You have the option to formally register photographs with your country’s copyright office. In the US, each registration fee is $35, but if someone challenges your right to use a specific image, your registration can mean the difference of up to $150,000 per infringement (use of your work without an agreement with you as the photographer). You can still pursue a claim without having formally registered your work, but you’ll need to provide evidence that you solely own the work and your copyright was infringed upon.
When you are paid as a photographer, this doesn’t include handing over the copyright to your work. If clients ask to own the copyright to your image, this should add another 50 – 100 percent of the cost to your fee, provided you are willing to sign the copyright over to them.
Make sure you have a contract in writing that determines the use of the images, the length of time the contract is valid, and what limits will be in place preventing future use (such as are you still able to use the photo in your portfolio, or no? etc.).
What if I’m asked about negotiating my fees?
While you should never sell yourself short, some compromises can create a win-win situation for you and your clients. But you have to go about it the right way.
For instance, let’s say you are a commercial photographer working on an agreement with a client and your total costs come out to $3,500. The client lets you know this is $500 over their budget but they want to work with you to come up with a solution for you both.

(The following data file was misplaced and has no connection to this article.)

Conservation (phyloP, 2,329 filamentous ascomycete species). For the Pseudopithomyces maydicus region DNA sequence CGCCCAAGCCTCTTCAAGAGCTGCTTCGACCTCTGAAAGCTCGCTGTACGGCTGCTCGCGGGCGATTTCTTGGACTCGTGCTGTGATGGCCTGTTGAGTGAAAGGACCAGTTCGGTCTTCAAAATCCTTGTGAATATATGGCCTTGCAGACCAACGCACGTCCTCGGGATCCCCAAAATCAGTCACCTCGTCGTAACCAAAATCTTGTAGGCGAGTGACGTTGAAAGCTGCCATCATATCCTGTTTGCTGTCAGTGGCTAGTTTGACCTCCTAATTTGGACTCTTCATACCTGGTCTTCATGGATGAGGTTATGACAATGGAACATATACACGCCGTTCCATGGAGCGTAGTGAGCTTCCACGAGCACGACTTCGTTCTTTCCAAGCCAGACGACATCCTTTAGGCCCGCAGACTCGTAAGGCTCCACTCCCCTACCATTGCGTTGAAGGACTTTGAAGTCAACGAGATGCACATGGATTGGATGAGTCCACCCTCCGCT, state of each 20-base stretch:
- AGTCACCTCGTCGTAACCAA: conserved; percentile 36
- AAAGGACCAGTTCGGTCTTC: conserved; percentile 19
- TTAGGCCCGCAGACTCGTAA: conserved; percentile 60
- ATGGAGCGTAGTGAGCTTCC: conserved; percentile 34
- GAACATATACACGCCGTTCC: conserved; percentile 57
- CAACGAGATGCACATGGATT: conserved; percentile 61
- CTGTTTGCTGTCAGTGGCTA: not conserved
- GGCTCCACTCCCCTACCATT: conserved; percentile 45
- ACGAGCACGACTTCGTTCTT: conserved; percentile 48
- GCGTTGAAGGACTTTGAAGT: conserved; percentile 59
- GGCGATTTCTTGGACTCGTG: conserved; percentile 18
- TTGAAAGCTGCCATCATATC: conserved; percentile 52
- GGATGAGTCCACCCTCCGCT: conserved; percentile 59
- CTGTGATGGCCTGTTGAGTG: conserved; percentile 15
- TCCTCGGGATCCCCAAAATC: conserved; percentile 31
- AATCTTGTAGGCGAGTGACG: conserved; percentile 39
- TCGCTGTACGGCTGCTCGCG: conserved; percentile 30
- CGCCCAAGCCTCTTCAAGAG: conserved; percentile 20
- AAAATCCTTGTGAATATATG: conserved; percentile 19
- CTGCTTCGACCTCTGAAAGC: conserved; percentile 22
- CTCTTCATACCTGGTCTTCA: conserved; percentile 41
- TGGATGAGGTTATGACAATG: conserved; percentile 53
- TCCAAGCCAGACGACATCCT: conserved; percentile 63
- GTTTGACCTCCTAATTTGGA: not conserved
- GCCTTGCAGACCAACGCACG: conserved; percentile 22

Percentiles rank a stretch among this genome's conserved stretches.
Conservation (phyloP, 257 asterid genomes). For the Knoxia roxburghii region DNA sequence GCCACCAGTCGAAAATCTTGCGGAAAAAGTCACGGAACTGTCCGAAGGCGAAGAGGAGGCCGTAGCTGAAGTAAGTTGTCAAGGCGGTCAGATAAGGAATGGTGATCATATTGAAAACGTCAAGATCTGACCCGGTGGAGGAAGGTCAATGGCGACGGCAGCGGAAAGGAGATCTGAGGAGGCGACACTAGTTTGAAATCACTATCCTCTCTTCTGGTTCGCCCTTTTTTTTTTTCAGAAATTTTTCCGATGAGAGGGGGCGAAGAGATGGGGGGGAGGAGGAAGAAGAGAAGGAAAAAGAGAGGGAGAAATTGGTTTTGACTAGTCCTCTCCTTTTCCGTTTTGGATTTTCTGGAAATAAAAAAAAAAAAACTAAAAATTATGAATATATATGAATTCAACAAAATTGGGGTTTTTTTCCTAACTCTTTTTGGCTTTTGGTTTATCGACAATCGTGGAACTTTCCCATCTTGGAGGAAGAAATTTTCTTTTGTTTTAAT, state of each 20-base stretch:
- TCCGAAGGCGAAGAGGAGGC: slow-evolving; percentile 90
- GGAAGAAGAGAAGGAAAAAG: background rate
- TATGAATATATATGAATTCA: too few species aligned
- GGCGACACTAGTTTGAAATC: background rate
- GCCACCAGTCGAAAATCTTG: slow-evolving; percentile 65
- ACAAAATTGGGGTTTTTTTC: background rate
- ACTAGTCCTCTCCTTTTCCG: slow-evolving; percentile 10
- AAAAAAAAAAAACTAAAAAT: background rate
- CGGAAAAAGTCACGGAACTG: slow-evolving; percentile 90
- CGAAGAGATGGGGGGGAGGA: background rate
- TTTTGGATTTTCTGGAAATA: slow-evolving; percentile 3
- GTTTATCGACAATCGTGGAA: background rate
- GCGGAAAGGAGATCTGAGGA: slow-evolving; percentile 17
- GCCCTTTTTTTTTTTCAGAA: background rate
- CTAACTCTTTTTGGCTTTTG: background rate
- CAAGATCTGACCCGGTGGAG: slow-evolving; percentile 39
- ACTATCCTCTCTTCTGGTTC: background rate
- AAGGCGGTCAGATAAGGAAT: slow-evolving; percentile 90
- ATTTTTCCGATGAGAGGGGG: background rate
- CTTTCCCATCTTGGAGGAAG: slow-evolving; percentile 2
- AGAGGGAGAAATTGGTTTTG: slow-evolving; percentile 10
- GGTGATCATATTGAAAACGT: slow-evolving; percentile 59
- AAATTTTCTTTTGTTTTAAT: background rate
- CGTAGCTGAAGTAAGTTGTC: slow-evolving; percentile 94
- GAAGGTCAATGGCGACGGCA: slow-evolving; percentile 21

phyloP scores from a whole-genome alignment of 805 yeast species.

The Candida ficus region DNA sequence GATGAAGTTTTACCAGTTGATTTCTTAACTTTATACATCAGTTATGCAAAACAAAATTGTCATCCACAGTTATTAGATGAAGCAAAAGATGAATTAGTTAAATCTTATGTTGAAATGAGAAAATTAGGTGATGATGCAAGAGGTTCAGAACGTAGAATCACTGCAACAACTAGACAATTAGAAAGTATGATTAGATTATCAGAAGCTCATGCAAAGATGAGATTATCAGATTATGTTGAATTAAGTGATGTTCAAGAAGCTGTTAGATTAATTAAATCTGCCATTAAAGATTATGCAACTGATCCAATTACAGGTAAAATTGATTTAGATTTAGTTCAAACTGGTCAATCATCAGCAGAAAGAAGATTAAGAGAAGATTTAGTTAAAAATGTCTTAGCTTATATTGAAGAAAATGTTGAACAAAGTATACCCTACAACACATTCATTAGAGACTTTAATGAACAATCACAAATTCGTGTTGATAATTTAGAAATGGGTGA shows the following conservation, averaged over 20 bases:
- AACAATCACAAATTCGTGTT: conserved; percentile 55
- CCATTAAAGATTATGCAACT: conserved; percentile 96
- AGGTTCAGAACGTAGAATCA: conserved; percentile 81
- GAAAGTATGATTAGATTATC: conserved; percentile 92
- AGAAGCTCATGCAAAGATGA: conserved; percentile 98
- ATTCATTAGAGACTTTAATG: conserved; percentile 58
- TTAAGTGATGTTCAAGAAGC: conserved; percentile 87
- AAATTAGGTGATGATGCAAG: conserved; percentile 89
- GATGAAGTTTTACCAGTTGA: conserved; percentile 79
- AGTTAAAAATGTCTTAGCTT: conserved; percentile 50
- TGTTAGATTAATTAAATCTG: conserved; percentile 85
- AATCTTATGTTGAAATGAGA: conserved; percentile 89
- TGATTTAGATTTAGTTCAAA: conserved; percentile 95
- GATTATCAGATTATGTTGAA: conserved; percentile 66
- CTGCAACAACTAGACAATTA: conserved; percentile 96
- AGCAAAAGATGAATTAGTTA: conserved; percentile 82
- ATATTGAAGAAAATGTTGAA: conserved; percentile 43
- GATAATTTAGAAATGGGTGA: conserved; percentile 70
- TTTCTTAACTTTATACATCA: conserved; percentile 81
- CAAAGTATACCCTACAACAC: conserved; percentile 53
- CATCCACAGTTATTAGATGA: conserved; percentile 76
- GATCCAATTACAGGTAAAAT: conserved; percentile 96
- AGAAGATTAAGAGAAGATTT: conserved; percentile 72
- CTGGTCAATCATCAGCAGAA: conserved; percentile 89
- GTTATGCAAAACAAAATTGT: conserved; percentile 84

First off, don’t automatically lower your price to $3,000 without changing the contract. This conveys that you were trying to overcharge them before, and reflects poorly on the professional industry. If you arrived at $3,500 as a fair price for you and your work, you shouldn’t lower it without adjusting your terms.
Look for other ways in which you could provide them with what they need and still fit their budget. If they initially wanted copyright claims to images, see if they can live with an alternate license. If they requested 10 images, see if they can do with 8. Working with them in this way shows that you’re flexible and willing to compromise in a way that still maintains your value as a professional.